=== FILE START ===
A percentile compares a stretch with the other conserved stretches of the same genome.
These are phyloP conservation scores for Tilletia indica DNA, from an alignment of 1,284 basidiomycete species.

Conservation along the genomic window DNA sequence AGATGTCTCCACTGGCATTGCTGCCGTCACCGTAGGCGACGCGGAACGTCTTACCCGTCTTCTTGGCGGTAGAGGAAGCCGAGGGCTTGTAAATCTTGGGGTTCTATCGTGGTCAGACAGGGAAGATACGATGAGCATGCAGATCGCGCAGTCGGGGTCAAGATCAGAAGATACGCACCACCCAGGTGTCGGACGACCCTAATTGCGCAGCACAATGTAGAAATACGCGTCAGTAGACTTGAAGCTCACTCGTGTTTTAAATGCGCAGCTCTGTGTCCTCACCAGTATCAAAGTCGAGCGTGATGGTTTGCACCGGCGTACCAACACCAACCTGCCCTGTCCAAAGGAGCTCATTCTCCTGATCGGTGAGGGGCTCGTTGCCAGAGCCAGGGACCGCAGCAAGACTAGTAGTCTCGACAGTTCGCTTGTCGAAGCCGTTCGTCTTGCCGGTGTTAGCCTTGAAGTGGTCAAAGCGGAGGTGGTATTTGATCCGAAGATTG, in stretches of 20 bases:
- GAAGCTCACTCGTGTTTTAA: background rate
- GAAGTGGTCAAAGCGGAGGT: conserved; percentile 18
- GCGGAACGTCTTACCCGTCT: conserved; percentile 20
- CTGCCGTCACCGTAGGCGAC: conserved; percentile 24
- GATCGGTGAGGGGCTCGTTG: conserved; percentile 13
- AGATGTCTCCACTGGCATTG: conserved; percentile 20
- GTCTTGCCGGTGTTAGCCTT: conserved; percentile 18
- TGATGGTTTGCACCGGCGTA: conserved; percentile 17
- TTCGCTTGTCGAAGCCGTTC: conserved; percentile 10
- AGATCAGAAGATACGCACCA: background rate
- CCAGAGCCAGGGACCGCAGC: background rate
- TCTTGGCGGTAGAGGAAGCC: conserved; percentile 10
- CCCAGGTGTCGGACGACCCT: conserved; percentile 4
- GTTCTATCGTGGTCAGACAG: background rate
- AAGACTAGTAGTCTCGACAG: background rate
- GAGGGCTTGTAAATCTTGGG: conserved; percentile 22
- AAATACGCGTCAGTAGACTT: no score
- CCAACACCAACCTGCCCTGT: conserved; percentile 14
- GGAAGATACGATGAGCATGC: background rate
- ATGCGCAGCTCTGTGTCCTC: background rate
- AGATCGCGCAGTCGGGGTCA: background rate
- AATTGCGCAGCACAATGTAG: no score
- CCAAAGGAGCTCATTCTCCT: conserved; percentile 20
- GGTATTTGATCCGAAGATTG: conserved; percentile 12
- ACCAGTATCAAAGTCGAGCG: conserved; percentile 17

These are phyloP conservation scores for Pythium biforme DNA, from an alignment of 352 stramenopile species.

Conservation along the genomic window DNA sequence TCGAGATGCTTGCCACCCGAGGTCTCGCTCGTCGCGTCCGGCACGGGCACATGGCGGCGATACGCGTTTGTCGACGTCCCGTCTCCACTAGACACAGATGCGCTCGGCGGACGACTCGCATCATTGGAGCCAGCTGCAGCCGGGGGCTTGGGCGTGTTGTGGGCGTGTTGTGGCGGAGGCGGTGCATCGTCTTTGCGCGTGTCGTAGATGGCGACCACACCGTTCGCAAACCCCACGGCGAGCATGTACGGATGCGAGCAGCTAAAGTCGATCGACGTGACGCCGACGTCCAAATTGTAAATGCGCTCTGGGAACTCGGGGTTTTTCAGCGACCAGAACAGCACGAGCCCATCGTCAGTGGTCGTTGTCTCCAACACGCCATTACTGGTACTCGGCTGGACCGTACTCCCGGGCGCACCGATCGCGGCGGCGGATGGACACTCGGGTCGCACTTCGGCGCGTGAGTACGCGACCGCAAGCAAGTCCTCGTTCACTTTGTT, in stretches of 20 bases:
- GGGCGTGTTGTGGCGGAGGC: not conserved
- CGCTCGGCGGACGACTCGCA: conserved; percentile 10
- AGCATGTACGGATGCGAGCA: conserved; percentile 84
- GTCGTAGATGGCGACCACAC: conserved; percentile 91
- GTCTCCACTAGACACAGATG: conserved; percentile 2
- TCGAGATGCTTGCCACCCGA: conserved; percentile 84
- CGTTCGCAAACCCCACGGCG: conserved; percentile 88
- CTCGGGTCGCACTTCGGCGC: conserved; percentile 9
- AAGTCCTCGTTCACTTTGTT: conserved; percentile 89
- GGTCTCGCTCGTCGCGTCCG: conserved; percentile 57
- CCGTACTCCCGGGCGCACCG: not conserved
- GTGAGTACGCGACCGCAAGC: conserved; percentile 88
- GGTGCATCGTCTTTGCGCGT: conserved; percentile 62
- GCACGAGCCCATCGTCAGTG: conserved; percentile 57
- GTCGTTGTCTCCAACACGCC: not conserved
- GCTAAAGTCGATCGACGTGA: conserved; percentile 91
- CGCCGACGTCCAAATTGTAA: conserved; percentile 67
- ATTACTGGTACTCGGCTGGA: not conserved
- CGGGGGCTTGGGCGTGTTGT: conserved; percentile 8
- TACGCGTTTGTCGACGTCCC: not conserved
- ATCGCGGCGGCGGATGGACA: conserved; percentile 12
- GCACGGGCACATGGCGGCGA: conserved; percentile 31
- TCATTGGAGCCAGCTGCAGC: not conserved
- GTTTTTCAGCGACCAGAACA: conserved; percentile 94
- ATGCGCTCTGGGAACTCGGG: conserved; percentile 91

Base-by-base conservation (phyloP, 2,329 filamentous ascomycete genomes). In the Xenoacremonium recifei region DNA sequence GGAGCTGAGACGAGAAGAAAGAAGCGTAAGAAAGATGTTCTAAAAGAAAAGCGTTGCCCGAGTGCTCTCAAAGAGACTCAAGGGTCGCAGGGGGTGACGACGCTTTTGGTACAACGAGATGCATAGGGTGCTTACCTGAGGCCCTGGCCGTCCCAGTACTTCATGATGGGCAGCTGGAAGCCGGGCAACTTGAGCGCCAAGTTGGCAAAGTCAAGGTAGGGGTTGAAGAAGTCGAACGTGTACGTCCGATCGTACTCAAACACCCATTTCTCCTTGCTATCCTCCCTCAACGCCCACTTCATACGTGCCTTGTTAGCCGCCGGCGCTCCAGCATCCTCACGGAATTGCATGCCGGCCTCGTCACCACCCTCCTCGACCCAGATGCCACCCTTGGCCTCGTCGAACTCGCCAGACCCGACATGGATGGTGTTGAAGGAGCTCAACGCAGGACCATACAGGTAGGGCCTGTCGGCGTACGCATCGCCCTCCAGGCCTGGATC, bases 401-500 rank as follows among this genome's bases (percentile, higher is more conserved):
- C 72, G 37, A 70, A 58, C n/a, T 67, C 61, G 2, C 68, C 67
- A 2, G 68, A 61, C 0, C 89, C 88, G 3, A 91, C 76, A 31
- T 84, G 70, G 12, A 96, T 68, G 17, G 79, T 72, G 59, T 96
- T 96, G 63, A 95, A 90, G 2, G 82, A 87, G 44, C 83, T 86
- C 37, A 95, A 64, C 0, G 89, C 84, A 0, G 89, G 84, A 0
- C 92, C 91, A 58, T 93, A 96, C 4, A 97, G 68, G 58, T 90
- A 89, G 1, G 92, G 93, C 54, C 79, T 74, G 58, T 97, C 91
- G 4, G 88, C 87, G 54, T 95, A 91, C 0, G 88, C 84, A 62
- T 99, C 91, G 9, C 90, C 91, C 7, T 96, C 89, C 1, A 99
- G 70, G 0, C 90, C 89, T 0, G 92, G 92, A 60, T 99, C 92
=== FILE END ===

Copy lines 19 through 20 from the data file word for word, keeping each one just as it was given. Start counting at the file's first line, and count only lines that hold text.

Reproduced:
- GAGGGCTTGTAAATCTTGGG: conserved; percentile 22
- AAATACGCGTCAGTAGACTT: no score